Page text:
Biden and Xi held a "broad, strategic conversation" in their first meeting since February, according to the White House late Thursday.
Biden Initiated their First Call Since February
In a recently published article in FOX News, a White House official said that Pres. Joe Biden initiated the call towards his Chinese counterpart Xi Jinping. The call was made to ensure that both countries will not have any forms of conflict amid the tensions they face in different issues.
Officials from the Biden administration have been in tight bilateral discussions with Beijing for months, despite years of strained relations between the two countries. Officials said Biden's goal on the conversation was to establish guardrails for healthy competition rather than to seek results or agreements.
The official said, "Biden knows history will judge both leaders in how they manage this competition and takes this seriously. While we remain in a competitive space, we don't want that to veer into conflict," He also acknowledged that the U.S. is in a competitive posture against China, according to a published article in MSN News.
The Two Leaders Talked Over Phone For Approximately 90 Minutes
According to a senior administration official, the call's tone, which lasted about 90 minutes and was taken from the president's home within the White House, was familiar and honest, as it had been in previous discussions between the two leaders.
The discussion was "wide-ranging," according to the source, and touched on various global problems. According to the person, Biden and Xi spoke about how important it is for the two leaders to have private talks, Newstral reports.
Furthermore, the official emphasized the significance of open lines of communication, the opportunity to debate where interests converge and ideals divide, and the capacity to engage on both sets of problems openly and straightforwardly," breaking down the guardrails and limits put forth by Biden.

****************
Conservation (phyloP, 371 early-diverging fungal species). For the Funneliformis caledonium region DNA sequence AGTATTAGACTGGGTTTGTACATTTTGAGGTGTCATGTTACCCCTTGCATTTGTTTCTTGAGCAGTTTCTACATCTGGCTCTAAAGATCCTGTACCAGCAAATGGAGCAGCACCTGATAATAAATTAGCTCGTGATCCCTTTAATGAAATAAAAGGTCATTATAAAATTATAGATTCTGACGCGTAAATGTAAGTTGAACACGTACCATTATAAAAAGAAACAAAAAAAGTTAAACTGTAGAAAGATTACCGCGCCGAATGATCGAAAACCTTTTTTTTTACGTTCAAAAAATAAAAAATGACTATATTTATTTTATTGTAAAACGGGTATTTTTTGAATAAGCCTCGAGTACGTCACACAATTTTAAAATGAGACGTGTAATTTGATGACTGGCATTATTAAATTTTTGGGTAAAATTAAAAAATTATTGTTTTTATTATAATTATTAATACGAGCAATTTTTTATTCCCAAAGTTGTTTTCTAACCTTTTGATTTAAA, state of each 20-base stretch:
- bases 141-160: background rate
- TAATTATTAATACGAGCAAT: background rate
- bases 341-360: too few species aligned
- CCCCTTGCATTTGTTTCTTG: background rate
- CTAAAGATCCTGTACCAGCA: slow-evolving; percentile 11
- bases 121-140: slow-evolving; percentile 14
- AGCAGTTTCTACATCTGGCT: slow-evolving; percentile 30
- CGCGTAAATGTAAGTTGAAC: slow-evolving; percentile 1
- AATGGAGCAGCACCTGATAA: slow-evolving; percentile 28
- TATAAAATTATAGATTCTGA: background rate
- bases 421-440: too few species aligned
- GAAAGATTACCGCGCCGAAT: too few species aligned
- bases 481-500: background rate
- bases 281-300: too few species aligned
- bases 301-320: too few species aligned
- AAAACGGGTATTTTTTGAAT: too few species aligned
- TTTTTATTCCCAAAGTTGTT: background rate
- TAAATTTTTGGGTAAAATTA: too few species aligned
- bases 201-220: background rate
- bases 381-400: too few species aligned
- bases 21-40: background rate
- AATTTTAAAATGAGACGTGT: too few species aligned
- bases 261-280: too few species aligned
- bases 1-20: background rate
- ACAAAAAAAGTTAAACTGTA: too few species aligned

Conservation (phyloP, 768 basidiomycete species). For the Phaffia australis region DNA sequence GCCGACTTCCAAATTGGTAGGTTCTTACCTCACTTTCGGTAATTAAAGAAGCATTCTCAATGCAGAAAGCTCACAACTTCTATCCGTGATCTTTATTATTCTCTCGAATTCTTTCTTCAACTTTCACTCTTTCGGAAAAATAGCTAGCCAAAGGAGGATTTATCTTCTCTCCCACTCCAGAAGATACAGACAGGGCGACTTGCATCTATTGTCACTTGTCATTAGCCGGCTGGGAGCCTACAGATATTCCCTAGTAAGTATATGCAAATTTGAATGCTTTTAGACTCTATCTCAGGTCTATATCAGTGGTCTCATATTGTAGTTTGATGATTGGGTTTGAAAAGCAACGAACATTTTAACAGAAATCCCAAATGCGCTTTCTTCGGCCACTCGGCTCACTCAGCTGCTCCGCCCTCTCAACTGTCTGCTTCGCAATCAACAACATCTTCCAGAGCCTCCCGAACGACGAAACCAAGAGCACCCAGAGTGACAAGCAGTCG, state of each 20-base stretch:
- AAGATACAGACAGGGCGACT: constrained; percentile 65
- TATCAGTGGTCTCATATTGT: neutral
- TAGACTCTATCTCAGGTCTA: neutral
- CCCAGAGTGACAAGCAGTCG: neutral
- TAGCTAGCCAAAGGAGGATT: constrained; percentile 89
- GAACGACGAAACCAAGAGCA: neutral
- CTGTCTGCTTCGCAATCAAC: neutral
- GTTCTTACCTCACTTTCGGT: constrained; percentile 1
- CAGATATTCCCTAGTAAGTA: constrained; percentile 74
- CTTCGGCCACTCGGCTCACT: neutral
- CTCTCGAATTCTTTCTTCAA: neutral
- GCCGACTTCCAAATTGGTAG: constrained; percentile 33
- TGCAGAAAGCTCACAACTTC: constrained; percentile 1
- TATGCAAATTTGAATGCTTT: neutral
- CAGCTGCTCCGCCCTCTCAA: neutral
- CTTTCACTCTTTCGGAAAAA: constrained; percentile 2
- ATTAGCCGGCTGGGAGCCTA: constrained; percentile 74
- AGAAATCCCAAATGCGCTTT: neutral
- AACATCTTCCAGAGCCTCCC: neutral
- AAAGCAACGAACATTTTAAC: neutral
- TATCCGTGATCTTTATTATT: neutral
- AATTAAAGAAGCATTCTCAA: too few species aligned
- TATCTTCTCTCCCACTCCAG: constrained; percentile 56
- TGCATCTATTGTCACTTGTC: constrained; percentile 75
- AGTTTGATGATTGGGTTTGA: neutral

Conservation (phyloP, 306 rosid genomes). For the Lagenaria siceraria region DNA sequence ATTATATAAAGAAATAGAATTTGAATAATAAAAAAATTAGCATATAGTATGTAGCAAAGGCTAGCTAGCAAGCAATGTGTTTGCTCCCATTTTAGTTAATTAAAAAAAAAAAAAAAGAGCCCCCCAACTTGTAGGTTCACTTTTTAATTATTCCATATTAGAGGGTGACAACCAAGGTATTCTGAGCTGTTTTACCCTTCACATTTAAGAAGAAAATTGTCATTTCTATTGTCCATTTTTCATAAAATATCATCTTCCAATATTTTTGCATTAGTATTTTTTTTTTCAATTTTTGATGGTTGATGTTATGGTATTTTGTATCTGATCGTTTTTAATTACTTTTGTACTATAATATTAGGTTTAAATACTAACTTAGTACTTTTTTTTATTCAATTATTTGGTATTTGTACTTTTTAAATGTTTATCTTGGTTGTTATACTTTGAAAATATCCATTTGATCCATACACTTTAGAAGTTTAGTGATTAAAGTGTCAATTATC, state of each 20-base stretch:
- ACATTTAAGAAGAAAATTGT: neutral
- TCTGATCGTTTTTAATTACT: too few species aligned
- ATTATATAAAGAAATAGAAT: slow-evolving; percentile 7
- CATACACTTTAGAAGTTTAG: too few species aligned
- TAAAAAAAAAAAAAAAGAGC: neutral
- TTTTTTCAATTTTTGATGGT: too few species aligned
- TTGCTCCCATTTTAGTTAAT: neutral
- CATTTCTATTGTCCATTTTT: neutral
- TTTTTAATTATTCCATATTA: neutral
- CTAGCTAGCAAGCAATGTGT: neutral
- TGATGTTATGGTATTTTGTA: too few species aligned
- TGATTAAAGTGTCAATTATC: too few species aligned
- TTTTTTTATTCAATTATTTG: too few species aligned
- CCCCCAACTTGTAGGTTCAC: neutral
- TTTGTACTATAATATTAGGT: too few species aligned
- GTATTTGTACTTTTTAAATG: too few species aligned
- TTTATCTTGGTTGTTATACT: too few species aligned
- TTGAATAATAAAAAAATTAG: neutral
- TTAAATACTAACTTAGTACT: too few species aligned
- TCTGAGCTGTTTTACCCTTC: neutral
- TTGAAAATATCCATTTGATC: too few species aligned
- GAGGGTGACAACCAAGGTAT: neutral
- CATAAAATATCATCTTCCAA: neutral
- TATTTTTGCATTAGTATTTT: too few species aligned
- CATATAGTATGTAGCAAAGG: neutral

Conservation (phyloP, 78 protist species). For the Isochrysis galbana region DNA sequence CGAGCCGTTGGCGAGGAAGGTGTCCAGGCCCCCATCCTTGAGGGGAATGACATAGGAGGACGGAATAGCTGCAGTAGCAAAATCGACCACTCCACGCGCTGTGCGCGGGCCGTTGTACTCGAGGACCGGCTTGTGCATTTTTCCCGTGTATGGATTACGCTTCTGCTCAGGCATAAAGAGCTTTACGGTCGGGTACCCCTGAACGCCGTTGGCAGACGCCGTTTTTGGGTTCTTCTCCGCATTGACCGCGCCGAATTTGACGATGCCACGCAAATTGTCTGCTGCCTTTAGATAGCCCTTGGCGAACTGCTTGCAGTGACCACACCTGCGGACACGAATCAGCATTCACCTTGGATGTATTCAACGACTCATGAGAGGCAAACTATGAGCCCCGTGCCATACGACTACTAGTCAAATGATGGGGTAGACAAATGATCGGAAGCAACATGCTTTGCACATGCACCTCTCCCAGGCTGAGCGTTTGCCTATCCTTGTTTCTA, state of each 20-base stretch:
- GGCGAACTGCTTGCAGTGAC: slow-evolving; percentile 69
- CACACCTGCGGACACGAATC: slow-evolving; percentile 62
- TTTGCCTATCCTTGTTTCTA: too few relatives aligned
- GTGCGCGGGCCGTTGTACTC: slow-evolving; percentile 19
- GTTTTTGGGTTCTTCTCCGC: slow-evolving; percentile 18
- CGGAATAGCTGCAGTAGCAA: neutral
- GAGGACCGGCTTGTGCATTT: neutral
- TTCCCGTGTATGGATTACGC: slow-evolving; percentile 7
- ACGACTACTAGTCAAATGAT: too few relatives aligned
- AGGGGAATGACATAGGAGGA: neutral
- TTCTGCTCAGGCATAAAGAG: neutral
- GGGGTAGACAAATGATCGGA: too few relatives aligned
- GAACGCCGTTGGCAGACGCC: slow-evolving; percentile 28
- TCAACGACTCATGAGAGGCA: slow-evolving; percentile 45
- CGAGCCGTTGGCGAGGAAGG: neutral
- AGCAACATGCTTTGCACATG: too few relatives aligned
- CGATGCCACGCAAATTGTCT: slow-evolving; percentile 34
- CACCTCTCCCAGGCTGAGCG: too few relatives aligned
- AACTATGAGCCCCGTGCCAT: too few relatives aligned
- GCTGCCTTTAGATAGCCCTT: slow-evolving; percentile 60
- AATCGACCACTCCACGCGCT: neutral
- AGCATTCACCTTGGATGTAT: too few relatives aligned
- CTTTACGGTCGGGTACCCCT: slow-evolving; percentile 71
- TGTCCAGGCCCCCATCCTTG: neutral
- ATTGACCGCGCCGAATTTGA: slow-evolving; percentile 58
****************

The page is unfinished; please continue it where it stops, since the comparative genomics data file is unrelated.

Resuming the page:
Disagreements of the U.S. and China
Both nations disagree on several important topics, one of which is human rights and democracy. The United States accuses China of genocide against the Uighur people in the Xinjiang region. It also claims that Beijing is infringing on Hong Kong's democratic rights through a newly enacted security legislation, which opponents claim is being used to suppress dissent.
Meanwhile, China has frequently warned the United States to stay out of its domestic affairs, accusing Washington of "smearing" the governing Communist Party. China is also retaliating against what it perceives as U.S. naval intrusion in the South China Sea, which it regards as Chinese territory.
In a published article on Sioux County Radio, one of their main points of contention is the conflict in Afghanistan. Chinese Foreign Ministry Spokesperson Wang Wenbin criticized the U.S. departure from Afghanistan earlier this week, claiming that their soldiers had "wreaked havoc." He also accused the United States of causing severe harm to the Afghan people.
Needless to say, since Biden's first conversation with Xi as president in February, another senior administration official told a news outlet that the Biden administration has engaged with Chinese officials in "several settings," but that those Chinese officials have not been serious about diplomatic engagement, but rather "propaganda."